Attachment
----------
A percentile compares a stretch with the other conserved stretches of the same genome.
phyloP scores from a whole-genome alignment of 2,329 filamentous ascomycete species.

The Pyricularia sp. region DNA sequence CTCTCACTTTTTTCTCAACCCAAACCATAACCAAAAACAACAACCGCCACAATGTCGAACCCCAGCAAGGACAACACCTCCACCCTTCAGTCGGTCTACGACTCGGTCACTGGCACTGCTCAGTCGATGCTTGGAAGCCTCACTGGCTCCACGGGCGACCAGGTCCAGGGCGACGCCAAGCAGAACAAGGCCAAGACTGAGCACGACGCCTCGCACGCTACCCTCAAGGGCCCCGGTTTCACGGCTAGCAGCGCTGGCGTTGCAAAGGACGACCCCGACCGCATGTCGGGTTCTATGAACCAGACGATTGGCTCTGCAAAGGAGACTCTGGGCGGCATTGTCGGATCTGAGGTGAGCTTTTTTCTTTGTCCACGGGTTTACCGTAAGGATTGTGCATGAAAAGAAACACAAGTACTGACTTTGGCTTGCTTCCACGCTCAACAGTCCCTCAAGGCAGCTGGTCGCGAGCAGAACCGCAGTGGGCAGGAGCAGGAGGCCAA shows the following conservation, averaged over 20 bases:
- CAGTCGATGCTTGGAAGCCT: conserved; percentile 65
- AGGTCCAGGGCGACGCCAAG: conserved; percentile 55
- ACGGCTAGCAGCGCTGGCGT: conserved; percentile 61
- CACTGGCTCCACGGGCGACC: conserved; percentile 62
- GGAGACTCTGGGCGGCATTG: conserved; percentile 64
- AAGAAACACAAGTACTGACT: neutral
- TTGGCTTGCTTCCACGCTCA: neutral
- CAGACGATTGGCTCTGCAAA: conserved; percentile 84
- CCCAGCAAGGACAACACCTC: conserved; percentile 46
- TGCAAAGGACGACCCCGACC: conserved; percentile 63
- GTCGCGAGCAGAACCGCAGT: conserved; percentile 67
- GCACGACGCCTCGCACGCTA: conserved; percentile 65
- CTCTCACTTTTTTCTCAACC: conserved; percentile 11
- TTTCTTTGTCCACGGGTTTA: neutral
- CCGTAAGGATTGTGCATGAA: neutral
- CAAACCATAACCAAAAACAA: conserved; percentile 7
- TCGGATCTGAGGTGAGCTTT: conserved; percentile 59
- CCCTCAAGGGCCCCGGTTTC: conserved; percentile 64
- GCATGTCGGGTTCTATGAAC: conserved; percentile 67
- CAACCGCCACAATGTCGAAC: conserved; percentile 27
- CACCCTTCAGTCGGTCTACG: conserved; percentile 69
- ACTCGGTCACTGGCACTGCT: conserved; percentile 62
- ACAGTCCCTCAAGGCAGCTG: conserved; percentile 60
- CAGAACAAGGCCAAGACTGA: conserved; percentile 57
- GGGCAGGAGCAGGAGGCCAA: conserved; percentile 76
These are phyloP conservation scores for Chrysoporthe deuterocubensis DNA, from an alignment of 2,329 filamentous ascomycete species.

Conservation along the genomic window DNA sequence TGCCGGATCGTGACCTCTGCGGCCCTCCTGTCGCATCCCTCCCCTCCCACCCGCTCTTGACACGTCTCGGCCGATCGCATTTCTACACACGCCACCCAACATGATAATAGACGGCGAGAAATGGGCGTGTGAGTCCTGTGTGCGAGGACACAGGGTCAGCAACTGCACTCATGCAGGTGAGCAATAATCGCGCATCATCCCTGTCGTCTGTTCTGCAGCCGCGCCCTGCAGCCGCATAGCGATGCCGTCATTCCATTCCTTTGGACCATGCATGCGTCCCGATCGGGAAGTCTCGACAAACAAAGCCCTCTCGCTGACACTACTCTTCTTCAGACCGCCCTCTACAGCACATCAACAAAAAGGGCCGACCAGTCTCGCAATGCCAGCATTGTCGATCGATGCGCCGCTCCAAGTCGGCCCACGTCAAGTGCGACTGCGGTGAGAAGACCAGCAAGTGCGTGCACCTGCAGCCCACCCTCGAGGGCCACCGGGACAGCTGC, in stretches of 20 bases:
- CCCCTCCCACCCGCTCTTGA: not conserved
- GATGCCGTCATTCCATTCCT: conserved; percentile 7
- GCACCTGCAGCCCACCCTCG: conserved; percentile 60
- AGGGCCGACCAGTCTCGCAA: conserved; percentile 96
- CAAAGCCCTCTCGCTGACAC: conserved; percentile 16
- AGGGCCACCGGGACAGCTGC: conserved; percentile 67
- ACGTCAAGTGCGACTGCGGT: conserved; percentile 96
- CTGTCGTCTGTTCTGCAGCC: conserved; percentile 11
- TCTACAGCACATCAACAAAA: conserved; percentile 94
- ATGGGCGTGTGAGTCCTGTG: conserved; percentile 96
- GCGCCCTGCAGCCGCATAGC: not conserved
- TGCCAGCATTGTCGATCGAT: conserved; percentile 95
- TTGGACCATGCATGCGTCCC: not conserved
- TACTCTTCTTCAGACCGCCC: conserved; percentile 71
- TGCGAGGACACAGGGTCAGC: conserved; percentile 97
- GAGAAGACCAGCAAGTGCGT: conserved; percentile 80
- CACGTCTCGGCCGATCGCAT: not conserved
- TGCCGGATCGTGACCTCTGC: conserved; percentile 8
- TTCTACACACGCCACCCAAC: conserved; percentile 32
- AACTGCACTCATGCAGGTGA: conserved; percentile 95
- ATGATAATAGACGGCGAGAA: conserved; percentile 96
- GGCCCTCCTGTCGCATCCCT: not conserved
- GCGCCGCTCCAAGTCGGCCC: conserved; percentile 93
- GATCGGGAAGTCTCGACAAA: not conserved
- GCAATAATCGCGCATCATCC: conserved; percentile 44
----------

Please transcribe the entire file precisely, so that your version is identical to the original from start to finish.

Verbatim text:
A percentile compares a stretch with the other conserved stretches of the same genome.
phyloP scores from a whole-genome alignment of 2,329 filamentous ascomycete species.

The Pyricularia sp. region DNA sequence CTCTCACTTTTTTCTCAACCCAAACCATAACCAAAAACAACAACCGCCACAATGTCGAACCCCAGCAAGGACAACACCTCCACCCTTCAGTCGGTCTACGACTCGGTCACTGGCACTGCTCAGTCGATGCTTGGAAGCCTCACTGGCTCCACGGGCGACCAGGTCCAGGGCGACGCCAAGCAGAACAAGGCCAAGACTGAGCACGACGCCTCGCACGCTACCCTCAAGGGCCCCGGTTTCACGGCTAGCAGCGCTGGCGTTGCAAAGGACGACCCCGACCGCATGTCGGGTTCTATGAACCAGACGATTGGCTCTGCAAAGGAGACTCTGGGCGGCATTGTCGGATCTGAGGTGAGCTTTTTTCTTTGTCCACGGGTTTACCGTAAGGATTGTGCATGAAAAGAAACACAAGTACTGACTTTGGCTTGCTTCCACGCTCAACAGTCCCTCAAGGCAGCTGGTCGCGAGCAGAACCGCAGTGGGCAGGAGCAGGAGGCCAA shows the following conservation, averaged over 20 bases:
- CAGTCGATGCTTGGAAGCCT: conserved; percentile 65
- AGGTCCAGGGCGACGCCAAG: conserved; percentile 55
- ACGGCTAGCAGCGCTGGCGT: conserved; percentile 61
- CACTGGCTCCACGGGCGACC: conserved; percentile 62
- GGAGACTCTGGGCGGCATTG: conserved; percentile 64
- AAGAAACACAAGTACTGACT: neutral
- TTGGCTTGCTTCCACGCTCA: neutral
- CAGACGATTGGCTCTGCAAA: conserved; percentile 84
- CCCAGCAAGGACAACACCTC: conserved; percentile 46
- TGCAAAGGACGACCCCGACC: conserved; percentile 63
- GTCGCGAGCAGAACCGCAGT: conserved; percentile 67
- GCACGACGCCTCGCACGCTA: conserved; percentile 65
- CTCTCACTTTTTTCTCAACC: conserved; percentile 11
- TTTCTTTGTCCACGGGTTTA: neutral
- CCGTAAGGATTGTGCATGAA: neutral
- CAAACCATAACCAAAAACAA: conserved; percentile 7
- TCGGATCTGAGGTGAGCTTT: conserved; percentile 59
- CCCTCAAGGGCCCCGGTTTC: conserved; percentile 64
- GCATGTCGGGTTCTATGAAC: conserved; percentile 67
- CAACCGCCACAATGTCGAAC: conserved; percentile 27
- CACCCTTCAGTCGGTCTACG: conserved; percentile 69
- ACTCGGTCACTGGCACTGCT: conserved; percentile 62
- ACAGTCCCTCAAGGCAGCTG: conserved; percentile 60
- CAGAACAAGGCCAAGACTGA: conserved; percentile 57
- GGGCAGGAGCAGGAGGCCAA: conserved; percentile 76
These are phyloP conservation scores for Chrysoporthe deuterocubensis DNA, from an alignment of 2,329 filamentous ascomycete species.

Conservation along the genomic window DNA sequence TGCCGGATCGTGACCTCTGCGGCCCTCCTGTCGCATCCCTCCCCTCCCACCCGCTCTTGACACGTCTCGGCCGATCGCATTTCTACACACGCCACCCAACATGATAATAGACGGCGAGAAATGGGCGTGTGAGTCCTGTGTGCGAGGACACAGGGTCAGCAACTGCACTCATGCAGGTGAGCAATAATCGCGCATCATCCCTGTCGTCTGTTCTGCAGCCGCGCCCTGCAGCCGCATAGCGATGCCGTCATTCCATTCCTTTGGACCATGCATGCGTCCCGATCGGGAAGTCTCGACAAACAAAGCCCTCTCGCTGACACTACTCTTCTTCAGACCGCCCTCTACAGCACATCAACAAAAAGGGCCGACCAGTCTCGCAATGCCAGCATTGTCGATCGATGCGCCGCTCCAAGTCGGCCCACGTCAAGTGCGACTGCGGTGAGAAGACCAGCAAGTGCGTGCACCTGCAGCCCACCCTCGAGGGCCACCGGGACAGCTGC, in stretches of 20 bases:
- CCCCTCCCACCCGCTCTTGA: not conserved
- GATGCCGTCATTCCATTCCT: conserved; percentile 7
- GCACCTGCAGCCCACCCTCG: conserved; percentile 60
- AGGGCCGACCAGTCTCGCAA: conserved; percentile 96
- CAAAGCCCTCTCGCTGACAC: conserved; percentile 16
- AGGGCCACCGGGACAGCTGC: conserved; percentile 67
- ACGTCAAGTGCGACTGCGGT: conserved; percentile 96
- CTGTCGTCTGTTCTGCAGCC: conserved; percentile 11
- TCTACAGCACATCAACAAAA: conserved; percentile 94
- ATGGGCGTGTGAGTCCTGTG: conserved; percentile 96
- GCGCCCTGCAGCCGCATAGC: not conserved
- TGCCAGCATTGTCGATCGAT: conserved; percentile 95
- TTGGACCATGCATGCGTCCC: not conserved
- TACTCTTCTTCAGACCGCCC: conserved; percentile 71
- TGCGAGGACACAGGGTCAGC: conserved; percentile 97
- GAGAAGACCAGCAAGTGCGT: conserved; percentile 80
- CACGTCTCGGCCGATCGCAT: not conserved
- TGCCGGATCGTGACCTCTGC: conserved; percentile 8
- TTCTACACACGCCACCCAAC: conserved; percentile 32
- AACTGCACTCATGCAGGTGA: conserved; percentile 95
- ATGATAATAGACGGCGAGAA: conserved; percentile 96
- GGCCCTCCTGTCGCATCCCT: not conserved
- GCGCCGCTCCAAGTCGGCCC: conserved; percentile 93
- GATCGGGAAGTCTCGACAAA: not conserved
- GCAATAATCGCGCATCATCC: conserved; percentile 44